Follow along as team member Erin Hull experiences her first time surveying!
I arrived on site at a Yorkshire Water treatment site (not as smelly as you’d predict- fyi!) to meet Joe Haines and another work experience guy Louis, who I’d be spending the day with. The task set was to install a control network. This is so the construction company can use these points for site setting out works. Basically making sure everything is in the correct places.
To begin with we went through a safety talk and site walk to ensure we were fully up to speed with the rules and regulations. This included wearing full PPE (hi-vis, glasses, steel toe capped boots, hard hat and gloves), we also carried round some gas monitors with us as the ammonia levels on site could fluctuate.
Firstly, we hammered some markers in the ground and spray painted around them with their numbers. Around the boundary of the site there were 8 points, ensuring that we could see a clear path back and forth to the previous point (so that the equipment could connect, ‘see’ each other as I like to think).
The two first points need to be a ‘known’ location so this requires the GNSS system. The GPS communicates with the satellites (see picture) to get the exact location of our point. With this it calculates the distance and angles between the two known, in order for us to apply this to all the other points on site.
There is a reason that the GPS isn’t used to calculate all the points, but instead the total station and laser scanner come out. This has 3-4mm error range whereas the GPS has plus or minus 30mm accuracy! So better results with total station, which is very useful for everyone on site.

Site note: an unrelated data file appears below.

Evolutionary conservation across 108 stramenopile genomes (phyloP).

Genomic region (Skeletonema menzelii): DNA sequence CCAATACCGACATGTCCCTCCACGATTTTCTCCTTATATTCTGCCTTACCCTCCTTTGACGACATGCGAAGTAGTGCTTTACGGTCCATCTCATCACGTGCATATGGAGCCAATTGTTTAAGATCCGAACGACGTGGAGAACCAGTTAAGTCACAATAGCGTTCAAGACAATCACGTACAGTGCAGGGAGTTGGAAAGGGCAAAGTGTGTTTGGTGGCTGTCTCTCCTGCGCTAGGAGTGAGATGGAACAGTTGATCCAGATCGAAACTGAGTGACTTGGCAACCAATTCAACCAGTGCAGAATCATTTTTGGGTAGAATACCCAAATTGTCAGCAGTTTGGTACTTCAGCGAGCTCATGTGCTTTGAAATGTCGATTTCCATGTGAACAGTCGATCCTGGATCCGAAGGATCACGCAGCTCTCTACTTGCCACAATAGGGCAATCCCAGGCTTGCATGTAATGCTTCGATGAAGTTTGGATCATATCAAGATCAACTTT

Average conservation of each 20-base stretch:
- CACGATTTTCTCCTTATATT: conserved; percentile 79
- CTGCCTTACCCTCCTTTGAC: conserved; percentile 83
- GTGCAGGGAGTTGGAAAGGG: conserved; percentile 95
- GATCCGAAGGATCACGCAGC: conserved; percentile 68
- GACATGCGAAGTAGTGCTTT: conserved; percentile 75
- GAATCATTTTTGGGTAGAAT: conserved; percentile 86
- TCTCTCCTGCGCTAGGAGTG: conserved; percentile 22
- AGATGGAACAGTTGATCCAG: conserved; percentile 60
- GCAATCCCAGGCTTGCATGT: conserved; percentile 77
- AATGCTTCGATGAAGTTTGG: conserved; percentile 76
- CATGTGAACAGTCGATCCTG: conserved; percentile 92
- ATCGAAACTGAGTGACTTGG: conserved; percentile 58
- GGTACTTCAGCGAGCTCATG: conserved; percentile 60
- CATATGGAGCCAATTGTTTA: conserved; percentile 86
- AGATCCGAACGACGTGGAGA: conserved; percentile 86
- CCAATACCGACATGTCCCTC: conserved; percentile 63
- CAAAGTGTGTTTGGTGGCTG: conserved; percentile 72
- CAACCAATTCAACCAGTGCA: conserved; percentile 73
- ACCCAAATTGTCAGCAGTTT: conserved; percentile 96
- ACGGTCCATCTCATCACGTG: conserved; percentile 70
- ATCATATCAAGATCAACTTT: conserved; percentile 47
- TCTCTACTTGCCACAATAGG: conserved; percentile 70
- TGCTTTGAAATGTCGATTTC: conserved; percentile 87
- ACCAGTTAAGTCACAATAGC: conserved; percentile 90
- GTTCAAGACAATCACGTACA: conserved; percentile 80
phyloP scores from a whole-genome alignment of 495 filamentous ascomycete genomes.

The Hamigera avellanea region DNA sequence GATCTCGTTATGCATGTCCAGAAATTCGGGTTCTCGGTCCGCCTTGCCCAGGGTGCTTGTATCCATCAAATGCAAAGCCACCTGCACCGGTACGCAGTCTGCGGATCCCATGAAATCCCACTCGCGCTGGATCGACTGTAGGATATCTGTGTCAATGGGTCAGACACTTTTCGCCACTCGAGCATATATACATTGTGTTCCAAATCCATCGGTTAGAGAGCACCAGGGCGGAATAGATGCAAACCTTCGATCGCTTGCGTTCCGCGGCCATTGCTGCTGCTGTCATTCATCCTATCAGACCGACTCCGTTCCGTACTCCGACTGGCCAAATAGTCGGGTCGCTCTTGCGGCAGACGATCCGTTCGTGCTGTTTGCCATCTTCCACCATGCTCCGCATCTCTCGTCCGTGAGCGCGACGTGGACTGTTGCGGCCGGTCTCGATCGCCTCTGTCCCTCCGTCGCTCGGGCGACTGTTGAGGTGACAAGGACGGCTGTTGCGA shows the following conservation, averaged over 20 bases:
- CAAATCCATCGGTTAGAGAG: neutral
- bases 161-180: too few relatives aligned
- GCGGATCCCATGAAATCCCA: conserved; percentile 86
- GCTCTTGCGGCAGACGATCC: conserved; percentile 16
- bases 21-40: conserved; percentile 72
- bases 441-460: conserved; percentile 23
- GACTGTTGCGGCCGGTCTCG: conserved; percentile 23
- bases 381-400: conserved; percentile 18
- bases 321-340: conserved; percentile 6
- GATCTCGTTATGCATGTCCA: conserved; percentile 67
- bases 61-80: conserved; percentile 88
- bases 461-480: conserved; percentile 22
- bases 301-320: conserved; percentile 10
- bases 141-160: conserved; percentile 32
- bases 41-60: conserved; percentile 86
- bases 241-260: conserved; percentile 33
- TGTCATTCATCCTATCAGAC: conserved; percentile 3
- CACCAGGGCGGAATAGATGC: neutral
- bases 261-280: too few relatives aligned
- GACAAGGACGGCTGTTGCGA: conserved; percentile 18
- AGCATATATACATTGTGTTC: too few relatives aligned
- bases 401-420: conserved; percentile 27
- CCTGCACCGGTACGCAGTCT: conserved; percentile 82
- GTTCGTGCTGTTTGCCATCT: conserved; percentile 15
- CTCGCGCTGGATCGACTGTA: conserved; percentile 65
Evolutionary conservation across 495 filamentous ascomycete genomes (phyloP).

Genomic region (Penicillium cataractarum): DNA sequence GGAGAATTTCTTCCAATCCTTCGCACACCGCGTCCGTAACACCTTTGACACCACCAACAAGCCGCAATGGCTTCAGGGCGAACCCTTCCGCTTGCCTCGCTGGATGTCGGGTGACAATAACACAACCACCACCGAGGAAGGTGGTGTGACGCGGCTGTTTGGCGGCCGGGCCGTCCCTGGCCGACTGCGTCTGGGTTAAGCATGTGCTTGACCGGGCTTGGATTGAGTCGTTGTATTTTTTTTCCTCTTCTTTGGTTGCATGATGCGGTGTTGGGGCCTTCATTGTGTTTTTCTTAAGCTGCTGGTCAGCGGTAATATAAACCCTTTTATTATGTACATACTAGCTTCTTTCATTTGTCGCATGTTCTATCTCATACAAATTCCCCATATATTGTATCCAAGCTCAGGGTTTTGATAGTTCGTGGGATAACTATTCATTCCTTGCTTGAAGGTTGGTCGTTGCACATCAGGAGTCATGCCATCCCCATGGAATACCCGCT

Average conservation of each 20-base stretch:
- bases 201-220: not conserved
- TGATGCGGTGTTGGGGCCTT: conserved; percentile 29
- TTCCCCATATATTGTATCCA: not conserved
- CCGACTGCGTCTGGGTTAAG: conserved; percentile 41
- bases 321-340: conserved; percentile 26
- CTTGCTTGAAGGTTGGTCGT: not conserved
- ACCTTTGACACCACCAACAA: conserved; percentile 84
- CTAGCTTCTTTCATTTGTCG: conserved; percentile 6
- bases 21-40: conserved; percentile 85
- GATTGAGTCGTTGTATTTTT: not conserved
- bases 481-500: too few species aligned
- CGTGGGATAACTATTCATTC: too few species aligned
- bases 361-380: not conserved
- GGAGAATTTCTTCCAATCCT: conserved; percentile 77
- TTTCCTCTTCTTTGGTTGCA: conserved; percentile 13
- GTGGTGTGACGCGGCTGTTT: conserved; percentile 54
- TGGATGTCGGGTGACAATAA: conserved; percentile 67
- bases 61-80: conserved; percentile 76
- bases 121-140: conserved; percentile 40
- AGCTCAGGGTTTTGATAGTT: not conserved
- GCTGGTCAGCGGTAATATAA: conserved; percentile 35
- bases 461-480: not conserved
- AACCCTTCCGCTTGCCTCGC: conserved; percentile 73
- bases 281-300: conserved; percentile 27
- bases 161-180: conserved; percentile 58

For each point onwards the total station needed to be levelled, this was done firstly using the eye tool. What was cool about the SX10 was there was a camera on the bottom which allowed you to see when the scanner lined up exactly over the point in the ground. This was a little challenging as you then have to level the top part too using 3 twisty rounds (the sighting and the trunnion). Once nearly perfect we measure the height of the scanner from the ground and walk away to the next point.
At the following point we align the SX10 to clock onto the prism (picture) at a height of 0.100m. Here the SX10 takes two measurements, turning 180 degrees for the second to reduce error. This method is called traversing (going back and forth taking measurements).
For a couple of points where fences etc were in the way, we used a different prism with a total station. This has higher accuracy rather than extending the pole with the other prism.
So there you have it, my first surveying experience! I learnt so much, which will hopefully continue through the following months/years! Play it forward and teach someone you know or a local school about the joys of the geospatial industry… email firstname.lastname@example.org to be added to our waitlist for the use of our presentation (aimed at 8-12 year olds).